Applying unsanded grout to a backsplash can seem daunting, but with the right tools and techniques, it can be a straightforward DIY project. Unsanded grout is ideal for narrow joints between backsplash tiles that are less than 1/8 inch wide. The fine consistency allows it to fully pack the joints for a smooth finish. Follow this step-by-step guide for tips on how to properly apply unsanded grout to your backsplash.
What You’ll Need
- Unsanded grout
- Grout float
- Grout sponge
- Grout sealer (optional)
- Bucket or mixing tray
- Rubber grout float
- Clean water
- Mixing stick
- Cloth rags
- Painter’s tape
Preparing the Tiles
Before applying the grout, make sure the tiles are clean and that all spacers have been removed from the joints. Use a damp sponge to wipe away any dust or debris. It can also help to go over the tiles with a slightly damp towel and then buff dry. This will remove any remaining residue and help prevent the grout from staining the tiles.
Apply painter’s tape along the countertop edge above the backsplash. This will make clean up easier and prevent the grout from staining the countertop. It’s also a good idea to cover any adjacent surfaces, such as the wall or cabinets, with plastic sheeting or rosin paper to protect them from splatters.
Mixing the Grout
Always refer to the manufacturer’s instructions for exact mixing directions. In general, you’ll want to add powdered grout to clean water in a bucket or mixing tray, using approximately 3 parts powder to 1 part water. The mixture should be the consistency of thick peanut butter. Use a mixing stick to thoroughly blend.
Only mix up as much grout as you can use in about 30 minutes. Unsanded grout starts to harden once mixed with water. Don’t try to re-temper batches by adding more water, as this will weaken the grout.
Applying the Grout
There are several techniques for applying grout:
Hold the rubber grout float at a 45 degree angle and force the grout diagonally into the joints using a sweeping motion. Apply even pressure and completely pack the joints full.
Use the rubber grout float like a squeegee, dragging it at a 45 degree angle across the tiles to apply the grout. Keep an even layer across the surface and work in small sections.
Simply use your fingers or a sponge to force the grout into the joints. This works well for smaller jobs. Just be sure to pack the joints fully.
Whichever technique you use, make sure to completely fill the joints and remove any excess from the tile surface as you work. Periodically remove any grout that gets on the tile face with a damp sponge. Don’t let it dry or it could stain.
Cleaning and Finishing the Grout
Once all the joints are filled, wait about 15 minutes for the grout to firm up slightly. Then go over the entire surface with a damp grout sponge, using a circular motion to smooth and level the joints. Rinse the sponge frequently in a bucket of clean water.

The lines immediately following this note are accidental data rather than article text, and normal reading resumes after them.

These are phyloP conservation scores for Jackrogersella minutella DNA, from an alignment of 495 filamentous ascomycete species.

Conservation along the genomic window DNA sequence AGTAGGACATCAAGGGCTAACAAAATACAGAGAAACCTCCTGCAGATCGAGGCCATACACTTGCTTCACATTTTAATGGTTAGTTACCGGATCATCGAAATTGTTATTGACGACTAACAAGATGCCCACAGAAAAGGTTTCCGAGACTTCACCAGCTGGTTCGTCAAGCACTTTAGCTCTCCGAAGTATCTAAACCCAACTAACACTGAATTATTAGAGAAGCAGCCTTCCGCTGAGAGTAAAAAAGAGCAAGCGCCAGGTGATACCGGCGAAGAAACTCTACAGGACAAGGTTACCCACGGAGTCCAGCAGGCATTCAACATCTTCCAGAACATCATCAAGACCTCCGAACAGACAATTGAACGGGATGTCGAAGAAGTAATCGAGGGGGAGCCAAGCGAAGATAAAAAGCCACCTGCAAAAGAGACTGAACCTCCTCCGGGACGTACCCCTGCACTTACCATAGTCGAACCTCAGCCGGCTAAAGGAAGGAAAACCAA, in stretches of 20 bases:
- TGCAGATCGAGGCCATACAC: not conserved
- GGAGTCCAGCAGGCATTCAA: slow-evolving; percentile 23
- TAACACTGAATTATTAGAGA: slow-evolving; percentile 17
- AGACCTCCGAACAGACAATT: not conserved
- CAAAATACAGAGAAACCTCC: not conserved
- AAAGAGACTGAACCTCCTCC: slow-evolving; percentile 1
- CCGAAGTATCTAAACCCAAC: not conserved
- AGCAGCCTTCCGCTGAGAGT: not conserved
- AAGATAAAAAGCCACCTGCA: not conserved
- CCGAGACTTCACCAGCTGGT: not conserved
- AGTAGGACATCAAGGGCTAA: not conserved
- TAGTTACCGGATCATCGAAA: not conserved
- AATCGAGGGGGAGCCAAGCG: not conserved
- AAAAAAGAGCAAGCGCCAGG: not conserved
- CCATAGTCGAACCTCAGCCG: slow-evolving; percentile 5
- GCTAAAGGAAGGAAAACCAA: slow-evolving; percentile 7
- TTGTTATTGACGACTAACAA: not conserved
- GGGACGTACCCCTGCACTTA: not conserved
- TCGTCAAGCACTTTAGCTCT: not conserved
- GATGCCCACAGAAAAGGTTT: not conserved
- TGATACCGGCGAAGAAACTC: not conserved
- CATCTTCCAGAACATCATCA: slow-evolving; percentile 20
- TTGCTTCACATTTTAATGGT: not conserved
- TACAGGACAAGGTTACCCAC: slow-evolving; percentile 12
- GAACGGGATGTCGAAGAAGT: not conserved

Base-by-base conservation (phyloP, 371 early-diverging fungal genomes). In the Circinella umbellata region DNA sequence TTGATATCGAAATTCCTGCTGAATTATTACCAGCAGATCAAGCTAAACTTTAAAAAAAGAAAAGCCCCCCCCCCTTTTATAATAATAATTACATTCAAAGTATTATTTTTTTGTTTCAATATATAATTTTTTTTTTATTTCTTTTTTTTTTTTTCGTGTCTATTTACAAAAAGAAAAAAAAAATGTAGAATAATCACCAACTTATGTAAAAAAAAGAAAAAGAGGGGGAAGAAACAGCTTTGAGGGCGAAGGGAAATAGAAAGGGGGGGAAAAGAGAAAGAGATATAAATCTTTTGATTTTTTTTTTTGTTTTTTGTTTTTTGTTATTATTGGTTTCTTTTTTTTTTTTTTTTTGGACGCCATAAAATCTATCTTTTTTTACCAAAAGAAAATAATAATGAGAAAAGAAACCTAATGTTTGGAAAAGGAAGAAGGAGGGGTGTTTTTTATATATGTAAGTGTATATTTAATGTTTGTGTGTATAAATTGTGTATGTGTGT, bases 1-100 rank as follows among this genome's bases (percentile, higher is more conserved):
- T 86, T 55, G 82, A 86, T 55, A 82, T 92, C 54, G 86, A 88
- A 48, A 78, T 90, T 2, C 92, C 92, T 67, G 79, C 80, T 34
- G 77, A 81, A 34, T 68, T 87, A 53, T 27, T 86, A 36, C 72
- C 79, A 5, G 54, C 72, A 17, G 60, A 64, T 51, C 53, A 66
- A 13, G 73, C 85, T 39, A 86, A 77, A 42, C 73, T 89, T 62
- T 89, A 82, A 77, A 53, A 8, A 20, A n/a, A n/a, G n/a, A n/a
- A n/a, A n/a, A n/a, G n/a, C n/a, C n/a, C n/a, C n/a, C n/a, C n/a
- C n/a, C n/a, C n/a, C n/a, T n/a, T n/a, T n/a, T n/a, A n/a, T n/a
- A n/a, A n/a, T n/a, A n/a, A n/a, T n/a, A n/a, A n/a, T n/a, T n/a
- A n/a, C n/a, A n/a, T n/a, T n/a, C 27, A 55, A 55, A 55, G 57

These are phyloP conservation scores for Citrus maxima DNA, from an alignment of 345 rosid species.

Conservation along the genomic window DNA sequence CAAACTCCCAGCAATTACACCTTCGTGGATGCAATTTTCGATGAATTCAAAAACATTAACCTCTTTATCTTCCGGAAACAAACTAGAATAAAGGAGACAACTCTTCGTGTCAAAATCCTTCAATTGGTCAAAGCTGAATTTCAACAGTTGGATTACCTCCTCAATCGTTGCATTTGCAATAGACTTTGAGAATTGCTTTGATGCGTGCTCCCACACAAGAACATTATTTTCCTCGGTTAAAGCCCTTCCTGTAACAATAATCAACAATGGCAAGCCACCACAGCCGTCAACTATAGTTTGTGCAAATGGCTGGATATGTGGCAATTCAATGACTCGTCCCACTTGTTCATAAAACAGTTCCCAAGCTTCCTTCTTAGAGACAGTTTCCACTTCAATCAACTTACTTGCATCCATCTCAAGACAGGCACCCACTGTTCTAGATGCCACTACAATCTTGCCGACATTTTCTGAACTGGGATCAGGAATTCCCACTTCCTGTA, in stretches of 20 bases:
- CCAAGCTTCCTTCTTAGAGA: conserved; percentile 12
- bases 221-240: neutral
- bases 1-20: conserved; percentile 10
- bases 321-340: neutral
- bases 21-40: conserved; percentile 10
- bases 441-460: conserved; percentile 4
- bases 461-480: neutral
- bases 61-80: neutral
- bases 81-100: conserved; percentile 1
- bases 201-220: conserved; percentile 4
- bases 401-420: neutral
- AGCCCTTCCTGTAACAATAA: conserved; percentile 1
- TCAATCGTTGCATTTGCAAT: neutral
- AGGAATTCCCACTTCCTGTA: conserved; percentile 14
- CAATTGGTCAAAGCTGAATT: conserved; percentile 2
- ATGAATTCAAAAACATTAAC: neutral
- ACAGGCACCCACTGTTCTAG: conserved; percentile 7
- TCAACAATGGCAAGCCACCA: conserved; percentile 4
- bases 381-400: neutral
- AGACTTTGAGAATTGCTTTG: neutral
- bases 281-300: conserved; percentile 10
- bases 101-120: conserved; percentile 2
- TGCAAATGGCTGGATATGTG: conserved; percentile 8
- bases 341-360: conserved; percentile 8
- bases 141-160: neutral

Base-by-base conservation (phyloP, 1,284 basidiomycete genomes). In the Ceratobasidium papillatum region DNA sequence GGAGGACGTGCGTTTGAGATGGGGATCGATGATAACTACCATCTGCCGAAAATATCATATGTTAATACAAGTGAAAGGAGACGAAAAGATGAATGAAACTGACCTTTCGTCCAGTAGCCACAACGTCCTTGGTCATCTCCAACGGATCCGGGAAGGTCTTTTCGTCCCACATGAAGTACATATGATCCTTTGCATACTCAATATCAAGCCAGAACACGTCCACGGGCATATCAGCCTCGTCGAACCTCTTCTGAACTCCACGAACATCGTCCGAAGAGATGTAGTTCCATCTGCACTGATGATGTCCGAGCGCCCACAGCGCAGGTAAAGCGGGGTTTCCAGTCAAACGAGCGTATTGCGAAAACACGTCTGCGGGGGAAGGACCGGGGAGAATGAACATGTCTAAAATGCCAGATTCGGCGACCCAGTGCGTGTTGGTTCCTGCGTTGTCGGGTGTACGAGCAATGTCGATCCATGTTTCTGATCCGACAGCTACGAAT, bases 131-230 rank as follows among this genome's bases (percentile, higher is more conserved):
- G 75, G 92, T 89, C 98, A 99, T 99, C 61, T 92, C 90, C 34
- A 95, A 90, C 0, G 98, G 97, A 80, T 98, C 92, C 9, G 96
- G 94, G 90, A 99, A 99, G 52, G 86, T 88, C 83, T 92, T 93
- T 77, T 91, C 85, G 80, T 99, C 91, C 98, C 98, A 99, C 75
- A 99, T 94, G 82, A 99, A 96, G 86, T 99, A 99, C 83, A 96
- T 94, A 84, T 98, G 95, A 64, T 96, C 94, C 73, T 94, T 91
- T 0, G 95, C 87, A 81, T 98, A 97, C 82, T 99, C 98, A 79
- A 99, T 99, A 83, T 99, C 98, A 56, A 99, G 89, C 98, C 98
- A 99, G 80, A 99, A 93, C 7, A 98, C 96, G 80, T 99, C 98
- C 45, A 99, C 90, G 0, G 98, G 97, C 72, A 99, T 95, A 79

Continue cleaning until you’ve removed any haze and the grout joints are uniform. Use as little water as possible to avoid pulling too much grout back out of the joints. Allow the grout to dry for 24-48 hours.
Once completely dry, you can polish the grout with a soft, dry cloth to further smooth the joints. Apply a penetrating grout sealer as an optional final step to protect the grout from stains. Carefully follow the product directions.
And that’s it! With a little time and patience, you can achieve smooth, uniform grout lines on your backsplash. Taking care to properly prepare, apply, and clean the grout will help ensure it cures evenly for a professional finished look.
Frequently Asked Questions
What is the best grout float to use?
A grout float made of soft rubber is ideal. It allows you to apply pressure evenly and pack the joints completely. Metal or hard plastic floats could scratch some tile surfaces.
How soon can I clean the grouted area?
It’s best to wait about 10-15 minutes for the grout to firm up before cleaning. This prevents pulling too much material back out of the joints.
Why is my grout cracking after it dried?
This usually occurs due to improper mixing or drying too quickly. Always follow manufacturer’s mixing directions and allow proper cure times.
What’s the best way to apply grout to the vertical joints?
Use the push method and apply pressure from top to bottom. You can also grout horizontal joints first to create a base.
How do I get all the grout lines even with no low spots?
Frequently change your water when cleaning and smooth with consistent, circular motions. Check for low spots just before the final rinse.
Applying unsanded grout to a backsplash is a satisfying DIY project that can give your kitchen a fresh new look. With some careful prep and the right techniques, you can achieve clean, uniform grout lines. Be sure to fully pack the joints, smoothly clean the surface, and allow proper drying time for best results. Following the steps in this guide will help ensure your backsplash looks professionally finished.